Yes, VTs provide scaled-down voltages that enable protective relay operations without exposing them to high voltages.

What happens if a CT secondary circuit is opened?

Opening a CT secondary circuit can be dangerous, causing high voltages that may damage equipment and pose safety risks.

How precise is the voltage replica created by a VT?

VTs create a highly accurate, phase-aligned, scaled-down replica of the primary voltage.

Can CTs be used in low-voltage applications?

Yes, CTs can be used in any application where current needs to be measured or monitored, regardless of the voltage level.

What are the core materials used in CT manufacturing?

CT cores are typically made of silicon steel or amorphous steel.

What are the potential issues if a CT malfunctions?

A malfunctioning CT can provide inaccurate current readings, impairing protective relay operation and risking equipment damage.

How is a voltage transformer connected?

VT is connected in parallel with the circuit.

How are VTs classified based on their application?

VTs are classified as metering, protective, or station service transformers based on their specific application.

What safety measures are inherent to VTs?

VTs inherently provide isolation between high-voltage power circuits and metering or protection devices, ensuring safety.

How does a VT handle voltage surges or spikes?

VTs, especially those utilized for protection, are designed to manage and safely transmit useful data during voltage surges, ensuring protective systems are triggered.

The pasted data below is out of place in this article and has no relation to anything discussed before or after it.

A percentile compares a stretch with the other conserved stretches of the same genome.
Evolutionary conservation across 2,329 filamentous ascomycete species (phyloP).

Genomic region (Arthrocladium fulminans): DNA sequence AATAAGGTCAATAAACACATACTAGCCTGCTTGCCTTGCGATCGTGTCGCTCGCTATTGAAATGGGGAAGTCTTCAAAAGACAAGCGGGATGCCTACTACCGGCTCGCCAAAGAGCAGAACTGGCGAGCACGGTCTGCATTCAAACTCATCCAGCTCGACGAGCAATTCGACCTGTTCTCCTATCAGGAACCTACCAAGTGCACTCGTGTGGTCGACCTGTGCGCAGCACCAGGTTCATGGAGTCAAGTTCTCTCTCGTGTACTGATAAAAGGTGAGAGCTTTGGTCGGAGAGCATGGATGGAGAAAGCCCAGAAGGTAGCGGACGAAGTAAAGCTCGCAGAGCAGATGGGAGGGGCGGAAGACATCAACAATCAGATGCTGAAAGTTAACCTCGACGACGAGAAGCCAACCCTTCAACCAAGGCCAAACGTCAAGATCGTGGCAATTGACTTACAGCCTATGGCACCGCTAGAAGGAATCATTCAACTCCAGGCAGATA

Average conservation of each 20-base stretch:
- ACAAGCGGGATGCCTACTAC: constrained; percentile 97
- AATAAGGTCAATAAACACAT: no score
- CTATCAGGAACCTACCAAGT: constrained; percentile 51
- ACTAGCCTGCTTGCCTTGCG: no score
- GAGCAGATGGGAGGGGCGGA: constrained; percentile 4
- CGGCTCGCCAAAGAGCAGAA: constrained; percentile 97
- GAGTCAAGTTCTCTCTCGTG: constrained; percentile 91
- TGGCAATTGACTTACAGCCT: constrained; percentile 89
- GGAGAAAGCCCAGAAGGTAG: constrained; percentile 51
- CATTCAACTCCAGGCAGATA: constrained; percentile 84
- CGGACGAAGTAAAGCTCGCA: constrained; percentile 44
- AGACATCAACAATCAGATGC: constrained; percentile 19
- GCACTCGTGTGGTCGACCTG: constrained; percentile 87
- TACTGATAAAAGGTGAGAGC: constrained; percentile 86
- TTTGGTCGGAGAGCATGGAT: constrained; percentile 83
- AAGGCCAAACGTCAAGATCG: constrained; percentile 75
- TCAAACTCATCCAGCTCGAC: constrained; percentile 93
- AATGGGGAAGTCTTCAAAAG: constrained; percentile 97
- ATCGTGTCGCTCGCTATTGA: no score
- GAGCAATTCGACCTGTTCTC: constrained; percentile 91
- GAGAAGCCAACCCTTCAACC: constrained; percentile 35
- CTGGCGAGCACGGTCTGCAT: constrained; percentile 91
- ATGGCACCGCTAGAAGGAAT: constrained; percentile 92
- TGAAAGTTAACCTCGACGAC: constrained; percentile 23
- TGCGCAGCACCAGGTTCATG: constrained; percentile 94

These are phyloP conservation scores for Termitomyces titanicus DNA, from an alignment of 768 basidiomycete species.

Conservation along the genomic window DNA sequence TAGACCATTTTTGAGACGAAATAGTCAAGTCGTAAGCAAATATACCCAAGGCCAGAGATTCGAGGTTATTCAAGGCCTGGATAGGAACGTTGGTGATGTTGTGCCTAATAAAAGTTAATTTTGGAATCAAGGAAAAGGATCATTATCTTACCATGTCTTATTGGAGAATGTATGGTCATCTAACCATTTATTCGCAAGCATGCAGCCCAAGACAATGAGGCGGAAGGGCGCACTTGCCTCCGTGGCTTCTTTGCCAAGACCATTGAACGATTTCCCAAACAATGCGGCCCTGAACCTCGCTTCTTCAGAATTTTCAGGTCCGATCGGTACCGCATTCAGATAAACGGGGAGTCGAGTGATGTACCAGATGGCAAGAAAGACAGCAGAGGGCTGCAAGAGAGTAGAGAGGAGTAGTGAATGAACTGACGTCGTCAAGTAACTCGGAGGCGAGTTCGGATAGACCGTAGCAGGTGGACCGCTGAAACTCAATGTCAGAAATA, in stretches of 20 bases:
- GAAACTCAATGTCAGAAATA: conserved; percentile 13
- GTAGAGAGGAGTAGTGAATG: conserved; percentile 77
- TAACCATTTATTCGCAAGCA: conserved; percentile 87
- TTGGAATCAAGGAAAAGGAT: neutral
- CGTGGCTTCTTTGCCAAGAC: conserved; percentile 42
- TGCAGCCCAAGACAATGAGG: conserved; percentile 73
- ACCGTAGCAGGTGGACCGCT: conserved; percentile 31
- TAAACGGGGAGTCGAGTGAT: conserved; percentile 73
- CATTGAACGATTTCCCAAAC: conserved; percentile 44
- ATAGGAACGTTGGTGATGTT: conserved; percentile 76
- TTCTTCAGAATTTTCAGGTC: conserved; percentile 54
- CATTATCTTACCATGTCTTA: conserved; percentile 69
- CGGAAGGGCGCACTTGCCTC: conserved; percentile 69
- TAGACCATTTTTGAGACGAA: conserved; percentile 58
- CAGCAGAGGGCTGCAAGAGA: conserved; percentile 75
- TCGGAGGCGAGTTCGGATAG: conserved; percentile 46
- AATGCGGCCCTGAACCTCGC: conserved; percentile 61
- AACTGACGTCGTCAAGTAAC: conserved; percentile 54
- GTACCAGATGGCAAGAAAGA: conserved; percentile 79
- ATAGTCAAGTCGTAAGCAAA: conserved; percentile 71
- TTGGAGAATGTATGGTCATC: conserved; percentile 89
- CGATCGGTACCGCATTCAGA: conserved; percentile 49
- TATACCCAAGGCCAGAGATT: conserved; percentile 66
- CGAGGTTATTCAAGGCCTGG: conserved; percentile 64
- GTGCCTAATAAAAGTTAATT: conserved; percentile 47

Can VTs be utilized in high-voltage testing?

Yes, VTs can be used to safely test and measure high-voltage equipment by providing a lower voltage output.

Can CTs and VTs be utilized concurrently?

Yes, CTs and VTs often work in tandem in electrical systems for comprehensive monitoring and protection.

What role does a VT play in a metering setup?

VT provides accurate, scaled-down voltage to metering devices, ensuring safe and precise readings.

Do VTs play a role in power quality monitoring?

Absolutely, VTs are integral for monitoring power quality by providing accurate voltage readings.

Are there physical size limitations for CTs?

CTs can range significantly in size based on the application and current rating.
About Author
Written by
Harlon Moss
Harlon is a seasoned quality moderator and accomplished content writer for Difference Wiki. An alumnus of the prestigious University of California, he earned his degree in Computer Science. Leveraging his academic background, Harlon brings a meticulous and informed perspective to his work, ensuring content accuracy and excellence.
Edited by
Aimie Carlson
Aimie Carlson, holding a master's degree in English literature, is a fervent English language enthusiast. She lends her writing talents to Difference Wiki, a prominent website that specializes in comparisons, offering readers insightful analyses that both captivate and inform.

Trending Comparisons

Popular Comparisons

New Comparisons